Perfumed Nights, Skunks, Spiders, Clouds, Bird Calls and Kittens
By Anna Daniels
Spring is all about sex and sugar. The birds, skunks, opossums and cats were doing “it” while the vegetative world turned green, tendrilled and flowering. Summer on the other hand is about flight and foraging, storing up and going to seed, with more sex thrown in just because that’s how it works for spiders. And that’s how it works for cats, to my great dismay.
All this happens here in City Heights, in this flat, densely populated, concrete covered place. This summer has held surprises, variations on the planetary theme of long warm sunshine filled days. Even here in the city we live within a natural world that is shaped by the cycle of seasons.
It has been ten degrees cooler than this time last year, with a cool onshore flow in the early mornings tamping down the building heat. There was an unexpected early morning July shower accompanied by a slow steady drip from the eaves. It was the kind of morning that seduces you into turning onto your side, purring into the pillow and falling back to sleep.
It has been a Billy Stewart kind of summertime this year–but without all the cowboys in the video.
Archival Footage of Billy Stewart singing Summertime
This was a year of something new and it was also a year of returns after an absence. Skunks moved into the neighborhood for the first time around seven years ago. This year a female skunk built a loose nest of grass under the back porch and two tiny skunks, their bodies as small as my hand, turned up one evening. As the weeks went by, they would jockey with each other for the cat food on the front porch, making angry chirps and sometimes nipping each other. They have become accustomed to my quiet presence, sniffing my feet, walking across my shoes.
The hooded orioles that used to arrive before Memorial Day have been absent from the yard for the past four years. This year, they returned. I heard their distinctive scolding before identifying two fledglings and the female. These birds migrate to the Mexican coast. It is difficult to determine whether their past absence has been the result of habitat pressures here (predatory crows and reduction of nesting sites) or in Mexico or simply the perils of such a long migration.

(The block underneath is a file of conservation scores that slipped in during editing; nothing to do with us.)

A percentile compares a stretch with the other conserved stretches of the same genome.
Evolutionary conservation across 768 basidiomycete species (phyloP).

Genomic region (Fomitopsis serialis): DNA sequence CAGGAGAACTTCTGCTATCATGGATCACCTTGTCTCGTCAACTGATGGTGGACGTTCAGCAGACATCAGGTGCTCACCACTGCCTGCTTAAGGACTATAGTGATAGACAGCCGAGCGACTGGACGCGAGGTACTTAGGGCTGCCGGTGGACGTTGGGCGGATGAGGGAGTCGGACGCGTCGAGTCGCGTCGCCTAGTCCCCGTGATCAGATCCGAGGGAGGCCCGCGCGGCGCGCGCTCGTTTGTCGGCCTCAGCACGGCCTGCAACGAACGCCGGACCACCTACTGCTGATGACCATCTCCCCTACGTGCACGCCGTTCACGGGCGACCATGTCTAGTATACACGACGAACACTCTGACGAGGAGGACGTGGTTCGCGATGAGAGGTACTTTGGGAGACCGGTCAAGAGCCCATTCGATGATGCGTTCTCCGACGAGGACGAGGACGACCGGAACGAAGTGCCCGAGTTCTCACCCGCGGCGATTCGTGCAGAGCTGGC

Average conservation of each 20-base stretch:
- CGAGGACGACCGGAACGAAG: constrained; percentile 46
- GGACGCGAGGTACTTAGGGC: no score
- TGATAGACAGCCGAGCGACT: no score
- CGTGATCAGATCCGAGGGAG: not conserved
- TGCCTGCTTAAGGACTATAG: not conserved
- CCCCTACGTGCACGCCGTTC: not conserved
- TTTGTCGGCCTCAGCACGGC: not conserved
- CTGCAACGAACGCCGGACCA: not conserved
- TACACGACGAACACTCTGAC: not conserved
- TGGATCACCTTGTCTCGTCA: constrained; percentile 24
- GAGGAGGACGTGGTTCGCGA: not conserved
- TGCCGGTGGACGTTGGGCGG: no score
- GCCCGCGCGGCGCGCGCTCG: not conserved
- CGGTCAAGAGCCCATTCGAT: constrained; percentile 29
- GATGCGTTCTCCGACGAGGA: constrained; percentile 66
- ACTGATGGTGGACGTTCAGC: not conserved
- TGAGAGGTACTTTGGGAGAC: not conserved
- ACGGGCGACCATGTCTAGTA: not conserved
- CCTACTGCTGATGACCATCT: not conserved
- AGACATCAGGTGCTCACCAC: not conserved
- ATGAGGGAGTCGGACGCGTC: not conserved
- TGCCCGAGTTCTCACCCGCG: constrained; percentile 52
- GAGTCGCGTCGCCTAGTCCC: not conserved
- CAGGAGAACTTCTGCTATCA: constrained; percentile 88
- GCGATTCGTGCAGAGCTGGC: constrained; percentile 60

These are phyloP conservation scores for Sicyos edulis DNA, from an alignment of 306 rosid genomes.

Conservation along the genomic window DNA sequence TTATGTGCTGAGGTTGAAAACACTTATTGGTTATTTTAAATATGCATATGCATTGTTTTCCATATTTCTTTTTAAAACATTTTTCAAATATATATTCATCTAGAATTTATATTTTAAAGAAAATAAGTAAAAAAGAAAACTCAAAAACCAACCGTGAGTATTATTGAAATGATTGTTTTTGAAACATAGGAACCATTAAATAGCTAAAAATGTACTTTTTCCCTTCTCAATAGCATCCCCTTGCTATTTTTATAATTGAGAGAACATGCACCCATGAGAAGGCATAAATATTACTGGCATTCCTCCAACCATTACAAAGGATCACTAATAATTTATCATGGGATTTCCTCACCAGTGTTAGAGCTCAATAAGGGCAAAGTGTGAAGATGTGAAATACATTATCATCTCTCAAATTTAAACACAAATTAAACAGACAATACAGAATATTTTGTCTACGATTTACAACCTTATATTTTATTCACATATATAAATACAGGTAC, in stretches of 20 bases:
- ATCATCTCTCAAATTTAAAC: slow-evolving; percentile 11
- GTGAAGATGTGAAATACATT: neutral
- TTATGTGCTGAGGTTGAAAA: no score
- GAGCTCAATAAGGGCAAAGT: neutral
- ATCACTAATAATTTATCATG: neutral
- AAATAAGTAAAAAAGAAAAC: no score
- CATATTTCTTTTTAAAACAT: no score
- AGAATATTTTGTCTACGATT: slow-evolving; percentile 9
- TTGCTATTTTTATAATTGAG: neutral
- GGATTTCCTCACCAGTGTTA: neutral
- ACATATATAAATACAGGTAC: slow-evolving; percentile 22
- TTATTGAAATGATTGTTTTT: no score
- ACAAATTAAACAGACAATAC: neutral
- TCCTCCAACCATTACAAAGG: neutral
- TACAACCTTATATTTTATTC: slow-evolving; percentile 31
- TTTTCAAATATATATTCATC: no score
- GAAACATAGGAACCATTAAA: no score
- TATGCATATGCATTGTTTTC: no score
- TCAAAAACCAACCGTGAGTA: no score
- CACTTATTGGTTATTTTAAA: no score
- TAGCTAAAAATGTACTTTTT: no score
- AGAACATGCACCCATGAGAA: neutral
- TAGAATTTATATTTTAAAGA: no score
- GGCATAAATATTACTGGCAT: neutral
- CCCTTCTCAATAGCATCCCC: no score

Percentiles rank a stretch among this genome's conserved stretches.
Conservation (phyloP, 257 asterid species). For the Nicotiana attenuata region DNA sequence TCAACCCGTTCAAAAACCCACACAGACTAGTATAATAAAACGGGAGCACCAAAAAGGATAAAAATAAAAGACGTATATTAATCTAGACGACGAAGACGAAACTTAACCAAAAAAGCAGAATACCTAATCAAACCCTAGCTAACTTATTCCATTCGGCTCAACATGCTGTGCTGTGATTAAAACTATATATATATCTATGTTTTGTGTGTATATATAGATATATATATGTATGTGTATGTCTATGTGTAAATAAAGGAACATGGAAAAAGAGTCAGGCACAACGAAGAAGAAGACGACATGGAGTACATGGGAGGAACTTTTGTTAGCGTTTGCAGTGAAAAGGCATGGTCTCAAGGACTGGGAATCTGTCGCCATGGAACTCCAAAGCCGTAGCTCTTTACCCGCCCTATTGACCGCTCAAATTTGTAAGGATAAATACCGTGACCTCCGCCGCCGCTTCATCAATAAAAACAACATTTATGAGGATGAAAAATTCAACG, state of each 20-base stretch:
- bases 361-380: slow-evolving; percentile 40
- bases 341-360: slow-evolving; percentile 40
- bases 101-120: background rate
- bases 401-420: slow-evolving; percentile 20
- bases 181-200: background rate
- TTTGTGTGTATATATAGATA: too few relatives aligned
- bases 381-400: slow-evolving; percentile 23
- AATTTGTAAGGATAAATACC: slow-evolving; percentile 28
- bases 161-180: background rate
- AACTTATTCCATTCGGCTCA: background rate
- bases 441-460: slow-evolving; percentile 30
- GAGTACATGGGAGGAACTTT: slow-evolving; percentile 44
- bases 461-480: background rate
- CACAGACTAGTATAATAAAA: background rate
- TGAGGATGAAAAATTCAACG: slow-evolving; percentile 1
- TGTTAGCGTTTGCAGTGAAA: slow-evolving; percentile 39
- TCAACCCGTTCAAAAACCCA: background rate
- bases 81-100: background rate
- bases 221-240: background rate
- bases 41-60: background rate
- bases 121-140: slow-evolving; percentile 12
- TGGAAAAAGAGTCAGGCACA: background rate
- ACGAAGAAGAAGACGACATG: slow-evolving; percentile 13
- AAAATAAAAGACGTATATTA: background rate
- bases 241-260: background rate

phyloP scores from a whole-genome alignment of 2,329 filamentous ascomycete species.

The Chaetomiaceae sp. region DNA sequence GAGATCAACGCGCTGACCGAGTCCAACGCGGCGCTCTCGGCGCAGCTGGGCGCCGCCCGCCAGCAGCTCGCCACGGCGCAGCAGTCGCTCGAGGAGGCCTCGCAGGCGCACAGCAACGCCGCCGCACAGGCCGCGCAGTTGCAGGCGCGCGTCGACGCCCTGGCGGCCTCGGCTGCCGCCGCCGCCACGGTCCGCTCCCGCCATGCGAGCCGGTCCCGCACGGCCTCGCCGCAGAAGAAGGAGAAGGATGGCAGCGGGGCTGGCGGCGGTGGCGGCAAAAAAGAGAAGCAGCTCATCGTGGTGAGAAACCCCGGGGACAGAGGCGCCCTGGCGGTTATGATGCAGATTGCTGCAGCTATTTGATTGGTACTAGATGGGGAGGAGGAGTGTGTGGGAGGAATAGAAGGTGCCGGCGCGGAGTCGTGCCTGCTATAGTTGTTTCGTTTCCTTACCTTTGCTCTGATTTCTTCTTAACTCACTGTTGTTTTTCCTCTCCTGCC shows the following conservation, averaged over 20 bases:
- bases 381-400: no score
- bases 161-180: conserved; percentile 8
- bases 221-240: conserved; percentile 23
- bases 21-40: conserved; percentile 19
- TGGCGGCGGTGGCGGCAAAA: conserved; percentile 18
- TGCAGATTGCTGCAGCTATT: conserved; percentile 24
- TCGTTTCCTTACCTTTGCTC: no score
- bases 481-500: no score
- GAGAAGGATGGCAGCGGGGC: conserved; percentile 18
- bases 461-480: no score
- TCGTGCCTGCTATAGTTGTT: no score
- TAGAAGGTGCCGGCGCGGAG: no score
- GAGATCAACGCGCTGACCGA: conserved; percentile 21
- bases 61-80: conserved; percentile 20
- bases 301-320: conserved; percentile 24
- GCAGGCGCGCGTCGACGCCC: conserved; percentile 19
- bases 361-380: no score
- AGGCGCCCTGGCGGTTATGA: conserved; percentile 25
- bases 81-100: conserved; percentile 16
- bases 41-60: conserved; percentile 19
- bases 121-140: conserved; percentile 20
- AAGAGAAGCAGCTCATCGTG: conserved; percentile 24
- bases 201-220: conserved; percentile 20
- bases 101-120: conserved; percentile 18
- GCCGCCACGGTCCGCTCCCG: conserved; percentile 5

The large silver argiope spiders have built webs close to the ground in the flower garden.
The green lynx spiders blend into the foliage of the geraniums, where they wait for bees. These spiders don’t build a web–instead they ambush and pounce on their prey.
Summertime is when the orb weavers build a web every night, consume the web every morning and hide among the leaves before beginning the whole process again the next evening. These spiders build their webs at face level which has necessitated the “orb spider salute” at night–chopping the air in front of your face with a stiff outstretched arm to disengage an unseen web and the spider, of course.
The angel trumpets have bloomed throughout the summer. During the day it is difficult to detect their perfume, but if the night is warm and slightly humid, their perfume wafts through the windows and open doors. The house feels far removed from the grime and fumes of city life.
The five kittens that were dumped into our yard a few months ago have turned into small catlings. Our neighbors have a washer and dryer outside in their back yard exposed except for a roof. They have become an endless source of “prey.” The kittens have successfully hunted a pair of socks, a glove and parts of a stuffed animal toy. They have over turned flower pots and generally trashed the side yard. Afterwards they nap. Spaying them all has turned into a urgent challenge.
Last night there was a full moon that lit up a night sky puckered with high small clouds. Sunrise this morning was accompanied by a cloudless blue sky and a faint breeze. The angel trumpets sway almost imperceptibly. The music that is struck from their apricot colored throats is a variation on the theme of Summertime.
Angelique Kidjo singing Summertime
All photos by Rich Kacmar